Library Journal
After she volunteered as a weekend puppy raiser for the Prison PUP program, Luttrell found herself deeply attached to both Daisy, the yellow lab pup she was tending, and Keith, the inmate training Daisy as a service dog. A CBS Films adaptation is in the works; with a 75,000-copy first printing.
Kirkus Reviews
Former journalist Luttrell had yet to find a replacement for a much-loved dog when a chance encounter with a service dog–in-training in a local supermarket changed her life. The author describes how she mourned the loss of her dog and anxiously anticipated empty-nest syndrome as her two children approached college age. The young man leading the dog was a weekend volunteer with the National Education for Assistance Dog Services, an organization that places puppies in prisons. Specially selected inmates raise the dogs and train them for a wide range of tasks: turning on lights, pushing elevator buttons, alerting the hearing impaired to alarms, acting as a companion to autistic children and more. During the week, the dogs share a cell with their handlers, but on weekends, they are housed with volunteers who introduce them to more challenging, chaotic environments such as shopping malls and city streets. Luttrell relates her decision to embark on the program with support from her husband and children. Daisy was introduced into the family, and, over the next 16 months, morphed from an adorable Lab puppy who feared loud noises to a trained companion for an autistic young man. At first half hoping that the lovable puppy would fail to make the grade and remain with her, Luttrell gradually became committed to her success. The author explains that learning to anticipate and respond to Daisy's signals helped her become "a better, more patient mother," and her desire to see Daisy succeed helped her deal with her separation anxiety. Each weekend, the author would pick up and then return Daisy to the prison, and she and her inmate training partner would share experiences. Her growing realization of the importance of the program in the prisoner's life provides another thread to the narrative. A deceptively simple but powerful account of family bonds, friendship and the special relationship we share with dogs.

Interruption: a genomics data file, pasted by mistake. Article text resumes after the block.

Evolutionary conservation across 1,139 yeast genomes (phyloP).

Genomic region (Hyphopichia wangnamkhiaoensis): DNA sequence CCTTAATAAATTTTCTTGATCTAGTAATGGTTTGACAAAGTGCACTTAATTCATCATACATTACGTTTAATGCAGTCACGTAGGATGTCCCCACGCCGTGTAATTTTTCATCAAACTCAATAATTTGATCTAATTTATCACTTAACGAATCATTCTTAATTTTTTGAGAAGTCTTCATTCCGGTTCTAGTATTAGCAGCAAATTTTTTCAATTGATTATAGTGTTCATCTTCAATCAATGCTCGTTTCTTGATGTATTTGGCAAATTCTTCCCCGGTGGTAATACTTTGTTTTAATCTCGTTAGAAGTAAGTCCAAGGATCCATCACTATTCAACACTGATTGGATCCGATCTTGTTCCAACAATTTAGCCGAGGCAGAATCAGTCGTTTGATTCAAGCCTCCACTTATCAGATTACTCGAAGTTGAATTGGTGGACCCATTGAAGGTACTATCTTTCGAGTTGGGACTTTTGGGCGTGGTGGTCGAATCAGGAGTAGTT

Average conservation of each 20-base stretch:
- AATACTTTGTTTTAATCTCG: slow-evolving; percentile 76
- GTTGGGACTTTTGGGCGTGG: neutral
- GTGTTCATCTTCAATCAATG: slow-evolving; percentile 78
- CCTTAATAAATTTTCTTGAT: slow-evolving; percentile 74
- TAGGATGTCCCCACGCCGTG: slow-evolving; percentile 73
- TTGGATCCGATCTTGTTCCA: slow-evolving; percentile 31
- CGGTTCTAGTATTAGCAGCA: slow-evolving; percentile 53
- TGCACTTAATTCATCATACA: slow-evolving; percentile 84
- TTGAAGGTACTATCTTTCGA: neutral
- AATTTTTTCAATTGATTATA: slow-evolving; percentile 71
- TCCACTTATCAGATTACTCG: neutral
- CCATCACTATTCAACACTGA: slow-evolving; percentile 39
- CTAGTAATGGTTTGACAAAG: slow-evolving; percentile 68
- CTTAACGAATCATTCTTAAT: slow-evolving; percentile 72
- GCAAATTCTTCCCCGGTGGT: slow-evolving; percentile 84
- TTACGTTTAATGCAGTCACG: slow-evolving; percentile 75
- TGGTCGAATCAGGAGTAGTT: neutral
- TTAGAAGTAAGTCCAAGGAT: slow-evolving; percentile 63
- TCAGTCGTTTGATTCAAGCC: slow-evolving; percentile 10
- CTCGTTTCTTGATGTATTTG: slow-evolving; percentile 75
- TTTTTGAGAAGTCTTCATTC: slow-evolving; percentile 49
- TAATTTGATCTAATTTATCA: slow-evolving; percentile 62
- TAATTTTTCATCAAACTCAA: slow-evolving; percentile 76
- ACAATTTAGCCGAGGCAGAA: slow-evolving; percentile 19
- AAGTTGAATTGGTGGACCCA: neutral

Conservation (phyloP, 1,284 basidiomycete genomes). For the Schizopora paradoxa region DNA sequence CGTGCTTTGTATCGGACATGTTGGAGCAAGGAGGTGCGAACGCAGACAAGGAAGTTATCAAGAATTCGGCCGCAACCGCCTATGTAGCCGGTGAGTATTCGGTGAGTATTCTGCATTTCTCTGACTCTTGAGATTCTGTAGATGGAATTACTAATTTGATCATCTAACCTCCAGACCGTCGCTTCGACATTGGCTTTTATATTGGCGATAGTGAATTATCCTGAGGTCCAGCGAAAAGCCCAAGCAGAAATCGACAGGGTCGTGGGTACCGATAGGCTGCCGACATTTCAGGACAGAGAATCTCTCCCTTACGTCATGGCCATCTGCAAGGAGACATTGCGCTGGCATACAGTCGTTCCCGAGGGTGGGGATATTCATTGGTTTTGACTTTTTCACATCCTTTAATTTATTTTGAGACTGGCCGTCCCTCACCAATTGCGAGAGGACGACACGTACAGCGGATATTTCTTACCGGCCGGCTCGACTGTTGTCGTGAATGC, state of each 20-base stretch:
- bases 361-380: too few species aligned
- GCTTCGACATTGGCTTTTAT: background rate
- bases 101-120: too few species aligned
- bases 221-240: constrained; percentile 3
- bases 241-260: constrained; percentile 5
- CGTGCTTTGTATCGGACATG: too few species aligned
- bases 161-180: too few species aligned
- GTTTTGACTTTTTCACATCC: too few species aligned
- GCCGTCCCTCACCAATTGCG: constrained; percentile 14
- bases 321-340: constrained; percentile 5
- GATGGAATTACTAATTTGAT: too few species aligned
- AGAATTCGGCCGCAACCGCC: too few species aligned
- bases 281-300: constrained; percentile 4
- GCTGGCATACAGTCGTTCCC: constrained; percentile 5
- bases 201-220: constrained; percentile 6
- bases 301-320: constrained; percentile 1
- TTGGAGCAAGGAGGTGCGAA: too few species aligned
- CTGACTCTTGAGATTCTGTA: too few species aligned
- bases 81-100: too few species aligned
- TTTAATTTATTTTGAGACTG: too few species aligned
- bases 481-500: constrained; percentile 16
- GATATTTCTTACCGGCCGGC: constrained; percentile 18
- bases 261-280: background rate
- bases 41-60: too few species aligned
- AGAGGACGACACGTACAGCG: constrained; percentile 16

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Product Details

  • ISBN-13: 9781611739398
  • Publisher: Center Point
  • Publication date: 11/28/2013
  • Edition description: Large Print Edition
  • Pages: 414
  • Product dimensions: 5.80 (w) x 8.50 (h) x 1.50 (d)

Meet the Author

Sharron Kahn Luttrell is a former newspaper reporter for a mid-sized daily in Massachusetts. She now works as a freelance writer. Her articles and columns have appeared in publications including The Boston Globe and The Boston Globe Sunday Magazine. She continues to volunteer for NEADS as a weekend puppy raiser, and will donate a portion of the proceeds from Weekends with Daisy to NEADS.

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Customer Reviews

Average Rating 4.5
( 4 )
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Sort by: Showing all of 4 Customer Reviews
  • Anonymous

    Posted May 18, 2014


    Lovely, heartwarming story. My sweet Chloe dog and I have begun to work on our sit/stay commands with regularity?

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  • Anonymous

    Posted April 4, 2014

    One of the best books I have ever read!!

    I would recommend this book to everyone. Excellently written By Sharron Luttrell. I felt I was along for the ride each weekend she drove to the prison to pick up Daisy from the inmate who was training Daisy during the week. I couldn't wait to read the next chapter.

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  • Anonymous

    Posted October 19, 2013

    Its me David

    Ima in book im real david!

    0 out of 2 people found this review helpful.

    Was this review helpful? Yes  No   Report this review
  • Anonymous

    Posted November 10, 2014

    No text was provided for this review.